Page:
Factors That Influence Abusive Interactions between Aging Women and Their Caregivers
elder abuse, caregiver-elder interactions, stress, dependency, mental impairments
Psychology | Social and Behavioral Sciences
Research findings suggest that one or more factors—personality and/or drug or financial dependency, cognitive and personality impairments, contextual factors, or severe stress—render elders vulnerable to caregiver maltreatment (i.e., either abuse or neglect), but may also make them more prone to abusing their caregivers. However, it is often the interaction between elders and caregivers that determines whether maltreatment will actually occur. Maltreatment of elders is less likely when caregivers (1) are free of mental impairments and of drug and personality dependency, (2) are trained to cope with the stress of caregiving and of highly provocative and/or abusive elders, (3) and are adequately reimbursed and socially supported.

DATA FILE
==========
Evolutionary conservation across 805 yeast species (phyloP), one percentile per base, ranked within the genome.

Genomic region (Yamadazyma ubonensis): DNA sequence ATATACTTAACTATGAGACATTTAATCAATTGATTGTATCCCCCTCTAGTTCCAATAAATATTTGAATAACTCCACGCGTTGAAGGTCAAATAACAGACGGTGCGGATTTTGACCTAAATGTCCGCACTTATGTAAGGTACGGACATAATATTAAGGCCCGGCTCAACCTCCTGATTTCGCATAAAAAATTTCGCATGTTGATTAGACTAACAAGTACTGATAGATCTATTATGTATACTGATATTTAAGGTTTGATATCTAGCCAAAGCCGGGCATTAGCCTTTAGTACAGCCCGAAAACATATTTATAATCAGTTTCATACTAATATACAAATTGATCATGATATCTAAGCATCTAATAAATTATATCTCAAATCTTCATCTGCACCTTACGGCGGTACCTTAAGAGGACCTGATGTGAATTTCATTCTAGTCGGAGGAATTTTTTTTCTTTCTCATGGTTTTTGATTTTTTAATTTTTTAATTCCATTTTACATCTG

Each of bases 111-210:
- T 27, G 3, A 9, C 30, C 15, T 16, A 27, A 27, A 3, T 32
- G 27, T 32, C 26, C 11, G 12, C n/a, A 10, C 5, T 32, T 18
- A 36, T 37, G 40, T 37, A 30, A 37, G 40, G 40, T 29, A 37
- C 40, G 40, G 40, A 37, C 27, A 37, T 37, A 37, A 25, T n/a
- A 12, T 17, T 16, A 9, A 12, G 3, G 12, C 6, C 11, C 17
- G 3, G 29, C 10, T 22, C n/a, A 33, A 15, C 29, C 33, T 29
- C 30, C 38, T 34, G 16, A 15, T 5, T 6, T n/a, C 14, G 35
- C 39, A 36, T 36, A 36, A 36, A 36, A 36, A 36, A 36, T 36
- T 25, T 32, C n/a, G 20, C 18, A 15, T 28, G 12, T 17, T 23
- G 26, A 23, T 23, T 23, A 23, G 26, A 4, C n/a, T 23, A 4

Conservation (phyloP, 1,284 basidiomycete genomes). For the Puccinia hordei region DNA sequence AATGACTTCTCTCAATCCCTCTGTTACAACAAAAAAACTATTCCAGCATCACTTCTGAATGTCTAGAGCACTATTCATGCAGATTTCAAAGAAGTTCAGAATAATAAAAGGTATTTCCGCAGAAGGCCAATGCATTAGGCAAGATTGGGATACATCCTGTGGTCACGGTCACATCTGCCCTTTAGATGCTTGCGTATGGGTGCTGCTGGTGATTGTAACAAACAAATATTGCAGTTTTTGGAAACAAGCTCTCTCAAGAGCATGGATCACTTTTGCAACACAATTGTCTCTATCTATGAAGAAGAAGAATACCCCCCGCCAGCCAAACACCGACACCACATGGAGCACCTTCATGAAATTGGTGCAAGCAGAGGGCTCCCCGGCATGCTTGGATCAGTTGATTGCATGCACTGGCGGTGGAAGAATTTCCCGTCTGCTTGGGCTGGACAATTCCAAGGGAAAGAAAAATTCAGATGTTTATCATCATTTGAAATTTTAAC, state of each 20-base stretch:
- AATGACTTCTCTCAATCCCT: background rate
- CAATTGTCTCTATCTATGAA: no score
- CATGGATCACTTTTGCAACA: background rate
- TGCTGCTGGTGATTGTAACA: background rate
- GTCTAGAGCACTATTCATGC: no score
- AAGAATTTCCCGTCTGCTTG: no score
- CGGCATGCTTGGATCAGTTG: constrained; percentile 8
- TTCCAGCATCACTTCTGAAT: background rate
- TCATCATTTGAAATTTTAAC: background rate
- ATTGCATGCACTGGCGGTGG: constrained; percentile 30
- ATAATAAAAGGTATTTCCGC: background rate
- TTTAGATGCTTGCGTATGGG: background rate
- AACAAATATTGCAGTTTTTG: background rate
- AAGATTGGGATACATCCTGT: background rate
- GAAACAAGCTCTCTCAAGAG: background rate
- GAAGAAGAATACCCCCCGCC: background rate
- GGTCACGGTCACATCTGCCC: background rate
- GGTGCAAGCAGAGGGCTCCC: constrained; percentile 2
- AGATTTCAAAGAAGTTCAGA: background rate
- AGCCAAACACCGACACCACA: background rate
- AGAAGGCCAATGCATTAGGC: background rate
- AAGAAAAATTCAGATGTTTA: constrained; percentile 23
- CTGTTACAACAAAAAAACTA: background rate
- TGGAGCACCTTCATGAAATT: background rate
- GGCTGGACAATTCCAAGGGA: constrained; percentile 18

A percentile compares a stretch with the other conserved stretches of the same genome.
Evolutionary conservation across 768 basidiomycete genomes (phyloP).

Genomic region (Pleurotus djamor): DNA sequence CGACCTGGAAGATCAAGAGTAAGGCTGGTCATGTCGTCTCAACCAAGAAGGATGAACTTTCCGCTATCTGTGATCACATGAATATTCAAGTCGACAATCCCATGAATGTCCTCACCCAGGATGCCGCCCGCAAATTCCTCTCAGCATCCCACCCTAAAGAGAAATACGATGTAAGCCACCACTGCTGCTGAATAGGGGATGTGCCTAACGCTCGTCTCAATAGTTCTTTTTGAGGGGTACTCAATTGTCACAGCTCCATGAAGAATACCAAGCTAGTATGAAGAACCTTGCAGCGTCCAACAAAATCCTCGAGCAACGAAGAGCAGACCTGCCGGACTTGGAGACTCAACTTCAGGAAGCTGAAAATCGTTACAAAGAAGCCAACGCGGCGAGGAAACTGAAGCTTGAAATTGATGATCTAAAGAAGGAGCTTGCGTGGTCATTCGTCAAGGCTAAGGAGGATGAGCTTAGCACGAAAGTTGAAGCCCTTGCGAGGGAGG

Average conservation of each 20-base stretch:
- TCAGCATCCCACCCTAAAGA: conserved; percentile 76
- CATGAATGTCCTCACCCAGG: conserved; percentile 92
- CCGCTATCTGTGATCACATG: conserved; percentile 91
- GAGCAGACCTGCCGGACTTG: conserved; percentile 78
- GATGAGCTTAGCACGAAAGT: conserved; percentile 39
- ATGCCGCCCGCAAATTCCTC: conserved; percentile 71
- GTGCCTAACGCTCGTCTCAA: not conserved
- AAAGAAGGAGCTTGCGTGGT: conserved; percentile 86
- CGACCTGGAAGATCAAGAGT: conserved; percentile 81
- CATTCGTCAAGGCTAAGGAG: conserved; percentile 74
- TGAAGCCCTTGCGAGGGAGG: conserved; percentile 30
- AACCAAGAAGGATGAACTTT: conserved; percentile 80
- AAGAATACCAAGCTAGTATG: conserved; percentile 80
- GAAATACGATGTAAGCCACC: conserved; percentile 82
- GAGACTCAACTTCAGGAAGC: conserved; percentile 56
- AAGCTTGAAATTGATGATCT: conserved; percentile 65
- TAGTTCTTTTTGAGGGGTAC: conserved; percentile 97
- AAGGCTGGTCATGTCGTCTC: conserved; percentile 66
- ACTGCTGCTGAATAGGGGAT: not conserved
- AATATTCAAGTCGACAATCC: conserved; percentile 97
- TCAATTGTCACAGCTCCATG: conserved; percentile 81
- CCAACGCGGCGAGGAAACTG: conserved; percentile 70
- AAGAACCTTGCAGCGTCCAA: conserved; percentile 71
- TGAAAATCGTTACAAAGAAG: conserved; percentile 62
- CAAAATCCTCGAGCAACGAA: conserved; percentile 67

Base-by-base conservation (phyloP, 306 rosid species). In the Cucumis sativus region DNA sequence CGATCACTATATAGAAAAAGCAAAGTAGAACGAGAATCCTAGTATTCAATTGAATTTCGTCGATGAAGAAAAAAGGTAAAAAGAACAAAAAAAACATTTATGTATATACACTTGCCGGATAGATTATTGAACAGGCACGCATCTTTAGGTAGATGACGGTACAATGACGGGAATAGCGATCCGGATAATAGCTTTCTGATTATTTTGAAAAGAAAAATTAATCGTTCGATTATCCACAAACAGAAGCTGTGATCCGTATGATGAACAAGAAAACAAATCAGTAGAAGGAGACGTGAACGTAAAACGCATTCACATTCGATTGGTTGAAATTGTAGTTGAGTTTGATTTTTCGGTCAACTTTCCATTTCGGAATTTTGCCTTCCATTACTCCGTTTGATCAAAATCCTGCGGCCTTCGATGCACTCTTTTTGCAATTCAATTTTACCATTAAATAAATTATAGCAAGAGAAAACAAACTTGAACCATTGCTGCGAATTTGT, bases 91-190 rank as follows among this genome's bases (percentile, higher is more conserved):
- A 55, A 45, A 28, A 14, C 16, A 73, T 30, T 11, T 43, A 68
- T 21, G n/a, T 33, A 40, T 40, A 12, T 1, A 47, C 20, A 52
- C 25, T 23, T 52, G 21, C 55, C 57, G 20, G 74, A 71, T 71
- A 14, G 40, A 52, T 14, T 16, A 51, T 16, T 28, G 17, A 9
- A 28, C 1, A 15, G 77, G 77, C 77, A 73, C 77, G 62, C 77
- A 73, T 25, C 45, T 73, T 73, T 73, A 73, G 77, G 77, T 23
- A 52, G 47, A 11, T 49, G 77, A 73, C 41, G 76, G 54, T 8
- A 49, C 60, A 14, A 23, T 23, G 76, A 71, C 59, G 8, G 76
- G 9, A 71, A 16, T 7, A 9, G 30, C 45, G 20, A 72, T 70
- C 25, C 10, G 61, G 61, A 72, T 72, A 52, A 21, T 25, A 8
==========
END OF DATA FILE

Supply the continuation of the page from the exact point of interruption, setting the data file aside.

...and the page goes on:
Nadien, Margot B., "Factors That Influence Abusive Interactions between Aging Women and Their Caregivers" (2006). Psychology Faculty Publications. 77.